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Bottom and Slip Form Alliance

The association would represent the area from 12th to 21st streets and from Broad to Canal streets, a region home to about 300 businesses. For the past few months, a committee of the biggest stakeholders in the area — residents, developers and business owners — have met every Wednesday to discuss their plan of action. It's premature to officially announce the association's existence, says Jay White, committee founder and director of Word Marketing and Income Development Solutions, but he says he's optimistic it'll come together. "There is so much momentum right now," he says.

Convincing the city to aggressively promote the area is the association's main goal, says Andy Thornton, co-owner of the home furnishings store La Difference. The area's got everything tourists want, Thornton says: music, food, entertainment and parking. And boundaries don't matter, he says: "They don't care if it's the Slip or the Bottom or what it is."

Thornton says he hopes the River District Association will be at once a goad for City Council and a supporter for innovations in the Shockoe area, like this summer's music, plays and boat rides along the canal.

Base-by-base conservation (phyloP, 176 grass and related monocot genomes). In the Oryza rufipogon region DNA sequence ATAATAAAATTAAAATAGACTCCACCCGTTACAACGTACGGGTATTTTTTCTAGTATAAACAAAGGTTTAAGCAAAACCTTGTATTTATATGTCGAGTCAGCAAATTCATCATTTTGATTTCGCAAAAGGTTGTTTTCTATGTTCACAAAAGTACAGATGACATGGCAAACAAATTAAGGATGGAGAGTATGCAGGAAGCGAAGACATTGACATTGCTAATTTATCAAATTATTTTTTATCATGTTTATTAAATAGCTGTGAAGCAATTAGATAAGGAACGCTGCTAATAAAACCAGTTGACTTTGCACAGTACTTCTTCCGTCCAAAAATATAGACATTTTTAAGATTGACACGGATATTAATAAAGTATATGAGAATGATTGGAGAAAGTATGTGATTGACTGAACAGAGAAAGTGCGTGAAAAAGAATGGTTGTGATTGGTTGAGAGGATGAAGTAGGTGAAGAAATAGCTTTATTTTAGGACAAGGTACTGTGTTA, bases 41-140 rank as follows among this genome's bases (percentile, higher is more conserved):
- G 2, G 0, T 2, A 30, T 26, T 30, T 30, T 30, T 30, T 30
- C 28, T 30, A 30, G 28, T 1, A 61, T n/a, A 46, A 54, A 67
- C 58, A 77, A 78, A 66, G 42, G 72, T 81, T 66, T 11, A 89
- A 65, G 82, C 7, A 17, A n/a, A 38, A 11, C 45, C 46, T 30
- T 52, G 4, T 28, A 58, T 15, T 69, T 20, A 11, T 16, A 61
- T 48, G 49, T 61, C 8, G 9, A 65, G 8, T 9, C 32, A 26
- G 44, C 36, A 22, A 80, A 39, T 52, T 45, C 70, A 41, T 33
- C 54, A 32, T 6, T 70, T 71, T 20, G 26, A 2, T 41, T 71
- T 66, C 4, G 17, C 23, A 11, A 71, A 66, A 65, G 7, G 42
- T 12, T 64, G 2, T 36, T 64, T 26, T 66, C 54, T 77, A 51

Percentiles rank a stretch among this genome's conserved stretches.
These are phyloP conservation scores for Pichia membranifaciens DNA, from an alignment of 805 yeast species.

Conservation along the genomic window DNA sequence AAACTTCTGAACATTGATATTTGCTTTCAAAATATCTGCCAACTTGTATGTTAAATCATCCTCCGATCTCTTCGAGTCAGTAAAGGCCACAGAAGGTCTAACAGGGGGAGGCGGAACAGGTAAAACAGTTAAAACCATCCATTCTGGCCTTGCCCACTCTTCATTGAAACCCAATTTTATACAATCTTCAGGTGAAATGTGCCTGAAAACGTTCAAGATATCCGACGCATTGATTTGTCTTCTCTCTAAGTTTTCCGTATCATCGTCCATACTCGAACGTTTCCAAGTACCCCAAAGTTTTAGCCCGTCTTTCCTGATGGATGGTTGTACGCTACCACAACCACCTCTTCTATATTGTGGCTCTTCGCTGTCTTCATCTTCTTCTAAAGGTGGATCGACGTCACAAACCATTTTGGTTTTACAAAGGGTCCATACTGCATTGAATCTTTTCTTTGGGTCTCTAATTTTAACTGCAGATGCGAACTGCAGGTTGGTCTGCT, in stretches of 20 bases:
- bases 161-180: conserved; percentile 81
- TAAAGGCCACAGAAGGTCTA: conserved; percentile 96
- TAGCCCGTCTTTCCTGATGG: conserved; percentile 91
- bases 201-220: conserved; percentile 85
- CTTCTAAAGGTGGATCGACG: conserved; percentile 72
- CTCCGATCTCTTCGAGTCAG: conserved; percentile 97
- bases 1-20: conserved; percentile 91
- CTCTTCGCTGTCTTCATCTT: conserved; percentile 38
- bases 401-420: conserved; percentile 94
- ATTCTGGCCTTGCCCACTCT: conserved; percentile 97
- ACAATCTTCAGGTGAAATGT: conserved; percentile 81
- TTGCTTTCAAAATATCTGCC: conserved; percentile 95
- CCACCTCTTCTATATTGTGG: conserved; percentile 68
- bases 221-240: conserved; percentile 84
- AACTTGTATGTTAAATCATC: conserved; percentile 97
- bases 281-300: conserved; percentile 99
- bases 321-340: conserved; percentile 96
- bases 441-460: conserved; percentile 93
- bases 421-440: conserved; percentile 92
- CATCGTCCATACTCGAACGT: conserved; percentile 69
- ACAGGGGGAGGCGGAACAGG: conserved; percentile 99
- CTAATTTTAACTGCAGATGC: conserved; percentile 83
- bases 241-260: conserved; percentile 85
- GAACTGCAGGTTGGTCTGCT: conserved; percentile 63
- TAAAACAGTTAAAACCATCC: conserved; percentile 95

Other goals of the association are simple. For example: getting the city to clean up streets and vacant lots, especially in the Bottom. "Go into Shockoe Slip and you can almost eat off the sidewalk," observes Tyler Thompson, owner of the nightclub Sauce on East Main Street. "Go into Shockoe Bottom and it's an entirely different story." Community leaders also want to see one or two more police officers stationed in the Bottom, Thompson says.

The new association won't replace the current merchants' or community groups in the area, explains Kathy Emerson of the 17th Street Farmers' Market. But people in the area need a united voice as the boundaries between the Slip, the Bottom, the riverfront and the rest of the city fade, she says. "We're downtown Richmond, and we all know that."

— M.S.S

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